We recently started a small patio project which required a bit of creative problem solving. Â The objectives were to incorporate a large existing trellis, which the homeowners wanted to use as a seating area, add a gas firepit and make all of this tie in to the existing surroundings.
Pavers were selected for this patio primarily for their appearance. Â They offer low maintenance and durability, much like concrete, but with a richer, more interesting look. Â In this instance, there were already several materials in place with which we needed to integrate (the new patio connects a set of tiled steps and a second set of steps made of basalt stone). Â The paver stones for this project were sourced from Willamette Graystone
Paver stones satisfied all the aesthetic requirements, and offered one more benefit: a simple installation. Â I should emphasize, however, that simple and easy are two different things. Â Installing pavers is definitely not complicated, but then, working with tons of gravel, sand and paver stones is a bit of a workout (shoveling, wheelbarrowing, screeding, compacting, more shoveling, more screeding, more compacting, etcâ€¦.).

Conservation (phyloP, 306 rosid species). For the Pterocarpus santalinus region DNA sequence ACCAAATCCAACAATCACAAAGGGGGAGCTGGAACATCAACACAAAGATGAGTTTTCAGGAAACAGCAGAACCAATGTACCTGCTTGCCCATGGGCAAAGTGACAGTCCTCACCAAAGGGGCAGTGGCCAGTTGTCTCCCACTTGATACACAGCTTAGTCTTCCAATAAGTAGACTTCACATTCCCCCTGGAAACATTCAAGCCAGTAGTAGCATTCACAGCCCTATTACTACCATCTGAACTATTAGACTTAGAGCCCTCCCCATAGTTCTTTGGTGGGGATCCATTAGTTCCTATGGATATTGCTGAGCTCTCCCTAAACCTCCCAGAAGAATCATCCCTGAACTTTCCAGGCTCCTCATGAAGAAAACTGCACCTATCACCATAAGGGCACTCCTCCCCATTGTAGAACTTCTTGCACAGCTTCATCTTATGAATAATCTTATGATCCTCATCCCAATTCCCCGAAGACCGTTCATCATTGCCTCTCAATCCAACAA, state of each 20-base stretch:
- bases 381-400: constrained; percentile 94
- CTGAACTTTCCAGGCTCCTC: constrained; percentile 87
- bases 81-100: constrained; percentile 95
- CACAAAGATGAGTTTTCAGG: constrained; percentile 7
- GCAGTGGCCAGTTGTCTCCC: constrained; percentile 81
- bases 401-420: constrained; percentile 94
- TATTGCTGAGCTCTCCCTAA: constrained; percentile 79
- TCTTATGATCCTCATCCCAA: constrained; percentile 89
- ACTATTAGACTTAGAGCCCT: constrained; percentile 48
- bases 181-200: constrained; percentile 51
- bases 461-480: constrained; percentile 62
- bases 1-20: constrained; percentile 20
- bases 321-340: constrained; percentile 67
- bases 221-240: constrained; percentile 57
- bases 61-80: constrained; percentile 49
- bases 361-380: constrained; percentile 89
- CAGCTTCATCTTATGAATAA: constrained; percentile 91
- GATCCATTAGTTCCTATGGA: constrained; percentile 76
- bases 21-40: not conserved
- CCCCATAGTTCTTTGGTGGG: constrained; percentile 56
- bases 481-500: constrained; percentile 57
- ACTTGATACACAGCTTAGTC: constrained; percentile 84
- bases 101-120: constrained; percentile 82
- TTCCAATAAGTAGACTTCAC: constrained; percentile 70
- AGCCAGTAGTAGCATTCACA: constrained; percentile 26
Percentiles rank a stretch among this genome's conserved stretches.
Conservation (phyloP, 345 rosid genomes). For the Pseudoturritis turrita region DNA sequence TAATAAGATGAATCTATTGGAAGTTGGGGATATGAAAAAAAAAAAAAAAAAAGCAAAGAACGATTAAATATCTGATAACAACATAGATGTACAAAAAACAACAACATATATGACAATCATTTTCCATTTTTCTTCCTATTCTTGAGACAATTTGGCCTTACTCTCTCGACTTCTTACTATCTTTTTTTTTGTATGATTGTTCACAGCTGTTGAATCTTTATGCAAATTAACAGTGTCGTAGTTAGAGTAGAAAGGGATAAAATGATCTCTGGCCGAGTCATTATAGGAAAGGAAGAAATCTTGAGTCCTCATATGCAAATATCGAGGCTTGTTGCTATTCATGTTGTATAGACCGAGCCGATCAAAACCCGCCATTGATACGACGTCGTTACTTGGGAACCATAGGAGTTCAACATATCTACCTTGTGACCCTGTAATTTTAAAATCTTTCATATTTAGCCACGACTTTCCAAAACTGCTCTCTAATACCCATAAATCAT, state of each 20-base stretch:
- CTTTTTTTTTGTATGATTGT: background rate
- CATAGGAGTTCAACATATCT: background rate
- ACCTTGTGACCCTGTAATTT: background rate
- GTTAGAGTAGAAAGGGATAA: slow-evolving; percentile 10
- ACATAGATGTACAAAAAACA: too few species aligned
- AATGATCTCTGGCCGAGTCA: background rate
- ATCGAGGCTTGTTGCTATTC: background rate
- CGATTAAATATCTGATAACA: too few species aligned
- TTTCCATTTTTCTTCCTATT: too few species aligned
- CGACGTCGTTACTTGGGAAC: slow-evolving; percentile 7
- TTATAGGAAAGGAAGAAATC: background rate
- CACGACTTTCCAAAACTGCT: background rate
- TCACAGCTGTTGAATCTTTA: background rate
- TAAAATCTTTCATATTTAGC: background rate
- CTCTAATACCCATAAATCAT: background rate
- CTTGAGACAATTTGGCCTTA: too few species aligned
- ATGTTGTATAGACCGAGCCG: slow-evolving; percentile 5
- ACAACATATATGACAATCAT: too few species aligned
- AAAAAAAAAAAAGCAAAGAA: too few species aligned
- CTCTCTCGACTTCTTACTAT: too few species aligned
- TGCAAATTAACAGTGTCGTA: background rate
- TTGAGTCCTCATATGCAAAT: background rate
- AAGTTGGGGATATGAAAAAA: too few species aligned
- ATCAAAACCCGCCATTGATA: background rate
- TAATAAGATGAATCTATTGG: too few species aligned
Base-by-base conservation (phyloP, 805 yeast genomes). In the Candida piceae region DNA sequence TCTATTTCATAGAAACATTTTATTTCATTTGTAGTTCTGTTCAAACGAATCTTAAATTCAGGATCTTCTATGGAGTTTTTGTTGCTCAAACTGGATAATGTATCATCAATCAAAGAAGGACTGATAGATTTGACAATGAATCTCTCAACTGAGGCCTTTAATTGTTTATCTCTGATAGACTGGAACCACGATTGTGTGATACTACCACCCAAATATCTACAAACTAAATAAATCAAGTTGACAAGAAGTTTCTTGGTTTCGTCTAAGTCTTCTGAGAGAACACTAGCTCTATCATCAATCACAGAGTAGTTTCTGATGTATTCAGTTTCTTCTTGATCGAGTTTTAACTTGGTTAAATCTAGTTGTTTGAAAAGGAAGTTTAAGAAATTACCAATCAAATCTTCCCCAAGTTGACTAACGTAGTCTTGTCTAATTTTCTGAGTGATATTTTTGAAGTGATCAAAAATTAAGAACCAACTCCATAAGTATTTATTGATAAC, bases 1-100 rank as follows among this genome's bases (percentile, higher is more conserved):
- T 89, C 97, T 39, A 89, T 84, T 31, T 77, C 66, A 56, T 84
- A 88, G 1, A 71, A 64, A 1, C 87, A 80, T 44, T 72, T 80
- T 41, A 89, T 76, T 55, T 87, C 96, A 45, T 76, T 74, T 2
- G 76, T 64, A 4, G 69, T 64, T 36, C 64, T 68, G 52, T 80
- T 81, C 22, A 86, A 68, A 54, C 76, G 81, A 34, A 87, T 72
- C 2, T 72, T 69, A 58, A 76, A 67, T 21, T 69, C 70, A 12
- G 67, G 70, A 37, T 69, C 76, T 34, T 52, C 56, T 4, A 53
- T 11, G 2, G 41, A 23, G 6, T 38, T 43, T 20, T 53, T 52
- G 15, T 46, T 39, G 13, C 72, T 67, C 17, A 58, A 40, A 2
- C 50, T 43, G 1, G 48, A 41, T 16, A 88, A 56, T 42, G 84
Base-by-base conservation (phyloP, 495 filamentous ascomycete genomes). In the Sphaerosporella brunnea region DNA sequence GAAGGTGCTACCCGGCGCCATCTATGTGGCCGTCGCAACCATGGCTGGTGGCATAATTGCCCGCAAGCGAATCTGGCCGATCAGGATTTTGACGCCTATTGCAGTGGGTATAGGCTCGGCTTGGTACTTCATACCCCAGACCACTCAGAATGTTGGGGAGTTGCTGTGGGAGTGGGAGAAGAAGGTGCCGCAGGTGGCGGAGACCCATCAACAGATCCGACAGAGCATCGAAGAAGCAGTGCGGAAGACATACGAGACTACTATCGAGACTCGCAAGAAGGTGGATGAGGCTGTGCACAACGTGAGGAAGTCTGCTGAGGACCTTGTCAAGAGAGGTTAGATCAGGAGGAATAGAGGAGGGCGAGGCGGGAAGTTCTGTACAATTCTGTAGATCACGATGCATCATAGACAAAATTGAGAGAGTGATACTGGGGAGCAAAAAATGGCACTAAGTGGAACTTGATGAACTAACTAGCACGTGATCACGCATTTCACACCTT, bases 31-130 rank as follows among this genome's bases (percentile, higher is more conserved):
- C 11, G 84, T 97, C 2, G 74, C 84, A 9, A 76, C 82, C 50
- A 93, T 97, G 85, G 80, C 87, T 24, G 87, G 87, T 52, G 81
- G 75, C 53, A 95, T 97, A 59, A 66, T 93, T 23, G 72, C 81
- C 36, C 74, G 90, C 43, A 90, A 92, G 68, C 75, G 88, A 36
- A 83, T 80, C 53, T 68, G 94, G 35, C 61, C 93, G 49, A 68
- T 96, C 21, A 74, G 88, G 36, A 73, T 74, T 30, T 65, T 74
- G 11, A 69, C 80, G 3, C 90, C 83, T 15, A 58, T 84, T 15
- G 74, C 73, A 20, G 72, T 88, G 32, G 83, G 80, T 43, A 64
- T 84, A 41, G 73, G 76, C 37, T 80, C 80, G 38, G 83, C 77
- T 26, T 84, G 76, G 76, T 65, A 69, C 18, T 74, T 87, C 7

As the work has proceeded, we have been reminded of another point: precision craftsmanship makes a difference. Â Taking the time to get the gravel sub-base level, while not very exciting, makes it a lot easier to get the sand level, and therefore, less work to get the paver stones level. Â And, walking across a smooth, consistent, level surface is much better than stumbling or tripping on an uneven one.
We still have work to do; finishing the patio field areas, constructing the firepit, adding benches and repairing the landscape border. Â Stay tuned…